– declaring income in their tax return
– what income tax deductions and GST credits they can claim for expenses related to earning income and what they can’t claim because of personal use
– how all of their sharing economy earnings added together affect their income tax and GST obligations
– keeping records of their income and expenses to meet their tax obligations
Managing debt in your small business is essential in maintaining the financial health of your business as well as preventing bankruptcy.
Consider the following tips to ensure your small business debts do not spiral out of control:
Reshuffle or remove expenses
Reviewing your expenses is one of the first steps to take when tackling debt. Look at the costs you can cut out and find alternative solutions. Whether this means cancelling unnecessary subscriptions, getting rid of expensive systems or selling assets such as a company car. If you cannot completely cut out costs plan to delay them. For example, take the full amount of time to pay an invoice so you have some extra cash to pay for unexpected expenses.
Consider incorporating low-cost marketing techniques to generate additional revenue. Create low-cost promotions, such as special discounts for loyal customers, coupons, limited-time sales or offering discount codes in your email marketing for subscribers. Look for opportunities for improvement within your business – there may be an underutilised area that could make more sales and needs heavier promotion.
Evaluate all of your debts and prioritise them according to the size of each debt and interest rates. Depending on the debt amount and what types of debt you have acquired, you could either choose to pay off the debt with the highest interest rate first or pay off the smallest debt first. Paying the smaller debts first may help psychologically as you may feel as though you are making progress. However, paying off debts with higher interest rates can help you save money on interest over the long run. Regardless of which option you choose, be sure to continue making the minimum repayments of all your debts.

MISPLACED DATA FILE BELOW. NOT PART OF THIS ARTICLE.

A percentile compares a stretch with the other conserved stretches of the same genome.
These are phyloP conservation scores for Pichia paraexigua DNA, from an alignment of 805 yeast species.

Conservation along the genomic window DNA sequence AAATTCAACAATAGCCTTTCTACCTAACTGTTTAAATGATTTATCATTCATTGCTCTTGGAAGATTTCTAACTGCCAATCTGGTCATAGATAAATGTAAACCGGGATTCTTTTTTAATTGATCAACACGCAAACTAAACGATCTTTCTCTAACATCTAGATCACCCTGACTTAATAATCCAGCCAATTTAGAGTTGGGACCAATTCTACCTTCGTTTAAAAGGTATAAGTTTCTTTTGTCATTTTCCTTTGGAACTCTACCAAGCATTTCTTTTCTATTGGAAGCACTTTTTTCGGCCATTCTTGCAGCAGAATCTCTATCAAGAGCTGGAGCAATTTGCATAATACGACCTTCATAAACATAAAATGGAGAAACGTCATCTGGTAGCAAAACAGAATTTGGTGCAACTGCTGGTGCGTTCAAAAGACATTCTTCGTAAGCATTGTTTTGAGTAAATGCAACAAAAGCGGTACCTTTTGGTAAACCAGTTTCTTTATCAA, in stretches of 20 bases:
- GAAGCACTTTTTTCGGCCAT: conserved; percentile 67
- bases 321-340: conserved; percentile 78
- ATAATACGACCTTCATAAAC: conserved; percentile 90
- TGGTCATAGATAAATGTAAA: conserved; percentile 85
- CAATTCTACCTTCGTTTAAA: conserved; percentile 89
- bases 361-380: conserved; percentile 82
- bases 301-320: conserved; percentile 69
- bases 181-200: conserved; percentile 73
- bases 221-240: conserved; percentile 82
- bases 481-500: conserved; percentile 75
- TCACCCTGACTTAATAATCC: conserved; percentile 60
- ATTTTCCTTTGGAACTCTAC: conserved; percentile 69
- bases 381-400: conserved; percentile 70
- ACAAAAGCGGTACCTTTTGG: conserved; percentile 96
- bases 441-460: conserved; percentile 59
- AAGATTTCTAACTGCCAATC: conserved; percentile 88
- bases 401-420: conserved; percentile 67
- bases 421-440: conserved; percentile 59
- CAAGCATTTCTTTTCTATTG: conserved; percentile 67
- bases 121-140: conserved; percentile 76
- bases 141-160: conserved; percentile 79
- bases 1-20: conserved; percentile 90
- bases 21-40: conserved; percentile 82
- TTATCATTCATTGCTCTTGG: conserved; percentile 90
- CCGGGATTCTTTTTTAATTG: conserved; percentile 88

Talk to creditors
Don’t be embarrassed to contact creditors to inform them of your situation. Letting your creditors know your financial situation may put you in a better position to negotiate payment terms and conditions. For instance, if you have debt through a bank you may be able to arrange a hardship plan or consolidate your loans into one single monthly payment and so on.
Maintaining a healthy work-life balance may seem impossible as a business owner, but it is achievable, if not, necessary in running a successful business.
Not carving out time and space to enjoy your personal life, such as spending time with loved ones, exercising, travelling or enjoying your hobbies, can have a negative impact on your stress levels, ability to concentrate, and may even damage your relationships.
Consider the following tips to achieve a better work-life balance:
Overcommitting is a surefire way to add unnecessary pressure. Overscheduling your day, saying ‘yes’ to everything, and fearing delegation will see you lose time and efficiency in your business. You cannot perform at your best if you are trying to do too many things at once. Instead, give yourself some flexibility by delegating tasks and outsourcing where possible. This could mean paying an external company to manage your marketing, hiring an office cleaner or asking a staff member to take on a new task such as invoicing, etc.
Lead a healthy lifestyle
Living a healthy lifestyle helps to support your overall wellbeing and equips you with the tools to manage stress and hassles in the workplace more effectively. If you don’t think of yourself as “healthy,” a good starting point is to simply become more aware of your behaviours and coping mechanisms. For instance, you may notice you reach for a sugary drink when feeling overwhelmed or stay back at work late every day to “catch up on jobs.” Identifying these behaviours helps to map out options for dealing with unhelpful coping strategies.
Setting manageable goals daily helps to prioritise your workload and provides a sense of control over your day. Having control helps to ease associated stress and feel positive towards the work you are doing. Goal-setting is also useful in motivating you to meet your deadlines and eliminating unhelpful behaviours such as procrastination. Achieving your work-related goals also reinforces you to focus on your “personal” goals – therefore, creating more work-life balance.